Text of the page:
Industrial safety gets a bad rap as being a detriment to productivity. But what if you could use safety to better understand and improve the performance of your operations?
Smart safety can help you do just that. It uses the same concepts as smart manufacturing or Industry 4.0—such as seamless connectivity and real-time analytics—and extends them to your industrial safety efforts. This can help you not only better monitor and manage your safety performance, but also transform your operations in other ways.
By connecting safety devices into your operations and giving workers more insights into those devices, you can boost productivity, identify and resolve common machine-stoppage problems, and even predict production issues before they happen.
Put Safety Insights to Work
Smart safety devices allow you to access safety data that until now wasn’t being generated or couldn’t be extracted from your systems. The data can give you valuable insights into key aspects of your operations, such as where safety-related failures are occurring, if workers are following standard operating procedures and if machines are nearing failure.
You can then put these insights to work in several ways to help improve production.
Uncover Production Issues: Safety data collected by smart safety devices can create a trail of bread crumbs that point you to larger issues impacting production. For example, a production manager could see that an interlocked guard door is being used frequently and disrupting production. And when he discusses the high usage level with operators, he could discover that they’re routinely opening the door to adjust a malfunctioning device.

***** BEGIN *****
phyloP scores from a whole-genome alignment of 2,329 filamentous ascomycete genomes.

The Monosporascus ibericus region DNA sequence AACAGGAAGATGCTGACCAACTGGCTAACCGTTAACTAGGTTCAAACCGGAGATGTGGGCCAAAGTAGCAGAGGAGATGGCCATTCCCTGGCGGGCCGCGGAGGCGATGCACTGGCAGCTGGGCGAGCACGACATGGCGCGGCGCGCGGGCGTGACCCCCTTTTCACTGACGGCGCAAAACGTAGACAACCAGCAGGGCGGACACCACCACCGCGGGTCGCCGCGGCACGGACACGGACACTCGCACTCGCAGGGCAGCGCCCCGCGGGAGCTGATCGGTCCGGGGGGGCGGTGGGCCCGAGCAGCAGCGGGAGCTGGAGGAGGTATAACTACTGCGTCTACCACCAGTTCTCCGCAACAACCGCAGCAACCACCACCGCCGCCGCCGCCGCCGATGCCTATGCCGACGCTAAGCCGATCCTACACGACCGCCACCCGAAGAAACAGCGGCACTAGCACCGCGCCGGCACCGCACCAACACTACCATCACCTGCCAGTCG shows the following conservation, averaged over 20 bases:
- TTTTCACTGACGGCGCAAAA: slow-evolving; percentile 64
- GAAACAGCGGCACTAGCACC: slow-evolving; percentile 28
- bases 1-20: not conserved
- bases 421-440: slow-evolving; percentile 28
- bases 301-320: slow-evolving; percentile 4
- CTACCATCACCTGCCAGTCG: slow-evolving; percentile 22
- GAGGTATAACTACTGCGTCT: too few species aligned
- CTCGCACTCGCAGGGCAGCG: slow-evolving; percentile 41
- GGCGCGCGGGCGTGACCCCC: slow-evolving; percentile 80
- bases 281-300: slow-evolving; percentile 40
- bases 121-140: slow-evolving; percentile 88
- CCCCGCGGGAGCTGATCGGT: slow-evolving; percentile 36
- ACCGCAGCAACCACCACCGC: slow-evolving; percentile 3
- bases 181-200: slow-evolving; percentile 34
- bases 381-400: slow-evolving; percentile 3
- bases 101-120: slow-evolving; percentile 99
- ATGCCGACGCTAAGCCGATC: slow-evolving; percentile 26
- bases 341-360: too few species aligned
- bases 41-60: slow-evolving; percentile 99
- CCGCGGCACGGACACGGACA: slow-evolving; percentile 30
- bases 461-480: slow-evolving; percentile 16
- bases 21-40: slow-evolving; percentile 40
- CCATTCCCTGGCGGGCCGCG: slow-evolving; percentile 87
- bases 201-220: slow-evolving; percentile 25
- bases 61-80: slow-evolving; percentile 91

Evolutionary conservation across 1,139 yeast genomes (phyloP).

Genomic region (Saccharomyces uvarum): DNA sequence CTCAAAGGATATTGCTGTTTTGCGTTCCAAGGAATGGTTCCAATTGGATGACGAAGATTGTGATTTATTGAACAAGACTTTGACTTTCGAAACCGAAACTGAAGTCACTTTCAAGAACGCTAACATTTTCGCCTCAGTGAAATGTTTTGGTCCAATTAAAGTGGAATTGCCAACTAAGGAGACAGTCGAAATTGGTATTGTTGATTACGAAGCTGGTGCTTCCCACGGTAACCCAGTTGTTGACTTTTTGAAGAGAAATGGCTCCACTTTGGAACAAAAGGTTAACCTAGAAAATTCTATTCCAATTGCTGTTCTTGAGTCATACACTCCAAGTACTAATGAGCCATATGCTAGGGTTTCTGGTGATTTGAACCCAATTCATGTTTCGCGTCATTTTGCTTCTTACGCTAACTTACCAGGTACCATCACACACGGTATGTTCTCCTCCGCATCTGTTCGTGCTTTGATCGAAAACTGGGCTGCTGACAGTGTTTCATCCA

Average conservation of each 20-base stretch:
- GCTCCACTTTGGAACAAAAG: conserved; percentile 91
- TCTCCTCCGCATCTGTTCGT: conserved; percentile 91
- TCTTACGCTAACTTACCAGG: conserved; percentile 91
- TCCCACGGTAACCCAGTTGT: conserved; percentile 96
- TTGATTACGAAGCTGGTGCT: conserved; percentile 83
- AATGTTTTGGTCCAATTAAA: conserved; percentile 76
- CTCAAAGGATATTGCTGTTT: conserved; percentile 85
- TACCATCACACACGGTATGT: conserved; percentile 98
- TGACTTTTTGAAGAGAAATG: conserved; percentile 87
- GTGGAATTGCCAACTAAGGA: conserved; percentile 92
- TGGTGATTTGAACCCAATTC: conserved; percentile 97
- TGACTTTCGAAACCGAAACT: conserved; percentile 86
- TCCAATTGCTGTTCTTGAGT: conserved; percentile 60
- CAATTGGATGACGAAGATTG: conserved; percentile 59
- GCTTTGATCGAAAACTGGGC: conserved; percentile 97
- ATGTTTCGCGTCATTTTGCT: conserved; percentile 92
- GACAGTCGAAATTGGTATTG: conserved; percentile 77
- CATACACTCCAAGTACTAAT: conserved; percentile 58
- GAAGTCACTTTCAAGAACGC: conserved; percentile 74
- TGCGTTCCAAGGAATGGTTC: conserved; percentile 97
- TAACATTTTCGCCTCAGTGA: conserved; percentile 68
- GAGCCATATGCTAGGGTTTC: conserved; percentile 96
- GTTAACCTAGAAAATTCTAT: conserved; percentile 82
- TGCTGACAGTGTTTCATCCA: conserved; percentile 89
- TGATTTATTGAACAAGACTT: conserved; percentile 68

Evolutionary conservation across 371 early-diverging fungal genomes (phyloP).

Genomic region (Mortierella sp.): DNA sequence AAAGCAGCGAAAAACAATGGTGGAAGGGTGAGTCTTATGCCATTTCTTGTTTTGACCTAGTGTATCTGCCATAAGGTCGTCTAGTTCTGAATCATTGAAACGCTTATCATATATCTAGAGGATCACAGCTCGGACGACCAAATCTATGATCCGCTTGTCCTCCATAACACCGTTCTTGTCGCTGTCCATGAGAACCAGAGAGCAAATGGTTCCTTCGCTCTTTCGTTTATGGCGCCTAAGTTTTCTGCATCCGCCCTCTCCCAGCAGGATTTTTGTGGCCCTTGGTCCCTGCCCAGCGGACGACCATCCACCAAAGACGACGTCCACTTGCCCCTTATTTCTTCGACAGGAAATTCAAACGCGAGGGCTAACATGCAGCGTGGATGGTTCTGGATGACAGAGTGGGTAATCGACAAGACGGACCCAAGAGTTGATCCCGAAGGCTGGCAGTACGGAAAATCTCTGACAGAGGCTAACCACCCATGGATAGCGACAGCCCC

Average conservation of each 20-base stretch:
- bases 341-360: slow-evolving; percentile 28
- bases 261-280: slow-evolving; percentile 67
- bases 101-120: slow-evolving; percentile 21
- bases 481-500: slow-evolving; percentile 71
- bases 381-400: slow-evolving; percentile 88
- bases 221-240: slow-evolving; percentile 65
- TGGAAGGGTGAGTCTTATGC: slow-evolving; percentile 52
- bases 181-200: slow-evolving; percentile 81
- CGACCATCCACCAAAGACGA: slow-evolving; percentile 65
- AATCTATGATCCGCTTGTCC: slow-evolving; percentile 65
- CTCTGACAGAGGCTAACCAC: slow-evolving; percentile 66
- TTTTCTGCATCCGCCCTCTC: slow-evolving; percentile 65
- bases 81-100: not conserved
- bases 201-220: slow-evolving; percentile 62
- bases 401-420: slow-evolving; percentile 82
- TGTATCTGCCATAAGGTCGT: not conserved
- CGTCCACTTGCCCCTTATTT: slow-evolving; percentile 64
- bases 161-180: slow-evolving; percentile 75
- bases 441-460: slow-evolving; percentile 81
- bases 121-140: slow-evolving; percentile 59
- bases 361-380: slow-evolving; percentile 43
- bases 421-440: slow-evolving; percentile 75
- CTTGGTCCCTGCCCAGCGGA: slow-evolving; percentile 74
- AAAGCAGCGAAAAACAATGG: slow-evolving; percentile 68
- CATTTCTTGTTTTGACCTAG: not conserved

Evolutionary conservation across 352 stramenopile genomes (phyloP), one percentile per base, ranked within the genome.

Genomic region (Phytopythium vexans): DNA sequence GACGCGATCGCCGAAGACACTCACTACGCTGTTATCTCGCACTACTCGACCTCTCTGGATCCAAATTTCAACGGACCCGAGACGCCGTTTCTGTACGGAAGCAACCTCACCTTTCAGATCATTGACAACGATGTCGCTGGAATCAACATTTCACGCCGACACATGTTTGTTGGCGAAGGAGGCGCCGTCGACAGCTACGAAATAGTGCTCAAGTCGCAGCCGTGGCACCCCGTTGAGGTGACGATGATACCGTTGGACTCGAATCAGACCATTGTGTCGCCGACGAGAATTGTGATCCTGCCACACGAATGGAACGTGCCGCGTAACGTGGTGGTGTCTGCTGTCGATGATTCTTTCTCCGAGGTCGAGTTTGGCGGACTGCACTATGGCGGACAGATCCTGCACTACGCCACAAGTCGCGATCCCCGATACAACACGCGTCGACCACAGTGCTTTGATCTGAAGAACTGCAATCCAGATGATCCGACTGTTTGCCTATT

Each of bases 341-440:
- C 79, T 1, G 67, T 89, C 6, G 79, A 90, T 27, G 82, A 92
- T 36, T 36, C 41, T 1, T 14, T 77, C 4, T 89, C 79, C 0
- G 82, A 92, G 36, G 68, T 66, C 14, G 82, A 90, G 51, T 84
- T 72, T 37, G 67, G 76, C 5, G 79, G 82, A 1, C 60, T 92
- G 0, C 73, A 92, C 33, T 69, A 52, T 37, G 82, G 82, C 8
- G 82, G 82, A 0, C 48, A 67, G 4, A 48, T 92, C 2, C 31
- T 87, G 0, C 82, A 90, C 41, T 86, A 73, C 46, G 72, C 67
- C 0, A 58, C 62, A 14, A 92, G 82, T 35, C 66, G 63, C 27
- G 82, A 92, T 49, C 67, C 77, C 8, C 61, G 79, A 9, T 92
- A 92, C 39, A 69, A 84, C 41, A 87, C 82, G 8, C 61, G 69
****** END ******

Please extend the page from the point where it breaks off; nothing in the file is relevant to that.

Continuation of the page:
Reduce Safety-Related Downtime: Safety device data can also help you identify discrepancies between policies and operating procedures that affect uptime. Today, you may not be able to know if workers are misusing safety devices. Workers, for instance, may be pressing e-stop buttons to stop production at the end of a cycle, which can lead to increased scrap and longer machine start-up times. But smart safety devices can record when and why they’re used, which can help you spot and mitigate device misuse.
Realize Predictive Maintenance: Long-term collection of safety device data allows you to track device performance over time. Eventually, this data can help you predict when a device is nearing the end of its life based on its usage or age. Maintenance staff can then create a plan for replacing devices before they fail, while also making sure those replacements occur during planned maintenance downtime.
Reduce Wiring: Traditional safety devices must be wired to safety inputs. This creates a more complex system and makes it difficult to distinguish data coming from multiple safety devices. Smart safety devices can be connected in series using a safety-based communications protocol. This can help you simplify your system and reduce wiring up to 38%, and at the same time give you access to individual device data.